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Quote:
Originally Posted by estcrh
There is a good chance that the specific information you are looking for is just not available in a book but there are some forum members with a lot of knowledge on Indian armor.

You can look online for similar looking dastana to see if any have the same characteristics as yours. I think the two large holes in the front and back may not be original....possibly made to hang it on a wall etc for display. Here is a link were you can find some other dastana to compare.

http://www.pinterest.com/samuraianti...persian-armor/
Were you able to see post #2?
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Old 10th January 2014, 06:14 AM   #5
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Salaams All~ While the thread originator is sifting through the valuable material posted above (Pinterest is a superb source) I have a few moments to spare, thus, a few downloaded pictures could inspire other forum inclusion in this debate... which is in essence quite an interesting topic.

Regards,
Ibrahiim al Balooshi
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Old 10th January 2014, 06:59 AM   #6
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Quote:
Originally Posted by Jim McDougall
Were you able to see post #2?
Jim what I meant was that this detailed request may be beyond the information that was already posted by you. I am not sure that there is really much more easily found information on the subject but if there is such a source I would also like to discover it.

Quote:
I'm looking to find out everything I can about it from the technology of manufacture to the material culture of the area and period.
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Old 10th January 2014, 09:22 AM   #7
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Quote:
Originally Posted by estcrh
Jim what I meant was that this detailed request may be beyond the information that was already posted by you. I am not sure that there is really much more easily found information on the subject but if there is such a source I would also like to discover it.
Thanks, I misunderstood. Actually what I detailed with the data I listed was to itemize what material which was pertinent to Sind in most of the standard references. What I wanted to show was basically that references on Indian arms and armour or which include them in their scope, do not necessarily classify categorically to specific regions in most cases.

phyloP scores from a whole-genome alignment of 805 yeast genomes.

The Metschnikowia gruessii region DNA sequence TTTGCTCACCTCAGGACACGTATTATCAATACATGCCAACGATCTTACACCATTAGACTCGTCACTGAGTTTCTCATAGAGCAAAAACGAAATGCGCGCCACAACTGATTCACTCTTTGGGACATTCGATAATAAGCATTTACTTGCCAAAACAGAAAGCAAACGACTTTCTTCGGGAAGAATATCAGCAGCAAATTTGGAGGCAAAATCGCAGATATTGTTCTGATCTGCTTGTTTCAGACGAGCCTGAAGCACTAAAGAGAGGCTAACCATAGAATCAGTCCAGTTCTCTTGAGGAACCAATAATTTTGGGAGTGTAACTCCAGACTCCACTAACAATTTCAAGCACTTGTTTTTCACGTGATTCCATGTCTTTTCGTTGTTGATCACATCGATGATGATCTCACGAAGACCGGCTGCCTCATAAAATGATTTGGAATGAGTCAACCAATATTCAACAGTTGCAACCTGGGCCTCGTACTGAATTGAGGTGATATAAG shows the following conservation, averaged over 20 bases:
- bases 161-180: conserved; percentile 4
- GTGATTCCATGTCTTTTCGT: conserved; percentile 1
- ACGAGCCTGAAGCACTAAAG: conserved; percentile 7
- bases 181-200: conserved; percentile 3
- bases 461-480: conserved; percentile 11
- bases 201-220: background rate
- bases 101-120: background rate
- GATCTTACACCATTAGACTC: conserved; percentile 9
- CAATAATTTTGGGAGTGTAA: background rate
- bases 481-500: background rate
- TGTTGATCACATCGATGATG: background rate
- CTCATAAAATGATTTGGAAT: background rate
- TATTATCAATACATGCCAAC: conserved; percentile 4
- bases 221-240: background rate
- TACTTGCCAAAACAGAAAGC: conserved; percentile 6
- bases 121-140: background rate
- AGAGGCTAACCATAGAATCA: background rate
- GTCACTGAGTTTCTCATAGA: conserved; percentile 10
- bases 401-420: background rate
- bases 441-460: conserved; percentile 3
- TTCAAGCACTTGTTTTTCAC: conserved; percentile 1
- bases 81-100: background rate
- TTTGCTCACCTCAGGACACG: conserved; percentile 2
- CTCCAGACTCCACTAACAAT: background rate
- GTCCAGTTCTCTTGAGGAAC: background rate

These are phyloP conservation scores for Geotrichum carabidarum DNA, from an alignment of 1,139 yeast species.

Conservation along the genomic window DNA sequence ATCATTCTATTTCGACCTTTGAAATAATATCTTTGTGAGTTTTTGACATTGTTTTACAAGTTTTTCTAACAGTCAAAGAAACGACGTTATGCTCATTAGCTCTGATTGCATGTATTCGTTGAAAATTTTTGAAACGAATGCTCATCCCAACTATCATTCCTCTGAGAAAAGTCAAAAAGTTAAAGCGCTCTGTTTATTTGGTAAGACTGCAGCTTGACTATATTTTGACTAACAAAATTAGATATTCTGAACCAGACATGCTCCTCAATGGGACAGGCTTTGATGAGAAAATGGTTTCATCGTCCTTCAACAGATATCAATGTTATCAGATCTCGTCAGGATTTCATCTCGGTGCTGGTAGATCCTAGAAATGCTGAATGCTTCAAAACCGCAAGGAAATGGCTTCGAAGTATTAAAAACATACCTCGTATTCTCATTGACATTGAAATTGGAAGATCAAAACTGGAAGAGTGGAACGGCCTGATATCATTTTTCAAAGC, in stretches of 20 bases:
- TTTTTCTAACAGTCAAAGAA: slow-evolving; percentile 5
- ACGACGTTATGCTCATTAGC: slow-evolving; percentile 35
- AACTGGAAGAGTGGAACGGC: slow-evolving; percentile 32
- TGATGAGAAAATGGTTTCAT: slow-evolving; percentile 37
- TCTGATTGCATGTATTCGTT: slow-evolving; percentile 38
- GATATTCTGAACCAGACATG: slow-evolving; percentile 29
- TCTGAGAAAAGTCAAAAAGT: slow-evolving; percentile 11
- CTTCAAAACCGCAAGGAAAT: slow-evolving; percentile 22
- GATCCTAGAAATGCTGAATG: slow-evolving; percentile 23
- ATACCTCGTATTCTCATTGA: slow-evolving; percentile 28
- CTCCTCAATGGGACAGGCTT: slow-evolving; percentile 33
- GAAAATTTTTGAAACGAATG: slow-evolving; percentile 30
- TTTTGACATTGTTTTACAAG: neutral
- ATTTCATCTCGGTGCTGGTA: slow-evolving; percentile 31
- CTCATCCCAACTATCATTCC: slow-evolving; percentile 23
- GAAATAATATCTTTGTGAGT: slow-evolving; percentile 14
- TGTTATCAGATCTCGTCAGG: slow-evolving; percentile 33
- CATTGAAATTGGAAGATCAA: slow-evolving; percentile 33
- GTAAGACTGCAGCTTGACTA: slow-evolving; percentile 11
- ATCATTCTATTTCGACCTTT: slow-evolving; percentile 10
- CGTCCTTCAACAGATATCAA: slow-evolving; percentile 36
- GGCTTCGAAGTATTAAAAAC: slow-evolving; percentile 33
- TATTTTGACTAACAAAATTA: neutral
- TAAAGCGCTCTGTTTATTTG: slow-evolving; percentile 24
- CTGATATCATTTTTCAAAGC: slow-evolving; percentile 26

I believe in some of the more obscure texts like Watt, Hendley and some of the others who wrote specifically on Indian metalwork there may be some useful references. However these are difficult to access usually. Also the question pertaining to material culture of the region is rather broad and would involve quite lengthy study in Indian art to describe, especially without a specific interest or goal.

Thank you for your link.

Ibrahiim, thank you for the superb images as well!!!
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Old 11th January 2014, 09:07 AM   #8
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Quote:
Originally Posted by Jim McDougall
Thanks, I misunderstood. Actually what I detailed with the data I listed was to itemize what material which was pertinent to Sind in most of the standard references. What I wanted to show was basically that references on Indian arms and armour or which include them in their scope, do not necessarily classify categorically to specific regions in most cases.

I believe in some of the more obscure texts like Watt, Hendley and some of the others who wrote specifically on Indian metalwork there may be some useful references. However these are difficult to access usually. Also the question pertaining to material culture of the region is rather broad and would involve quite lengthy study in Indian art to describe, especially without a specific interest or goal.

Thank you for your link.

Ibrahiim, thank you for the superb images as well!!!

Salaams Jim ... I hope pictures help...Regards, Ibrahiim al Balooshi.
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Old 11th January 2014, 04:55 PM   #9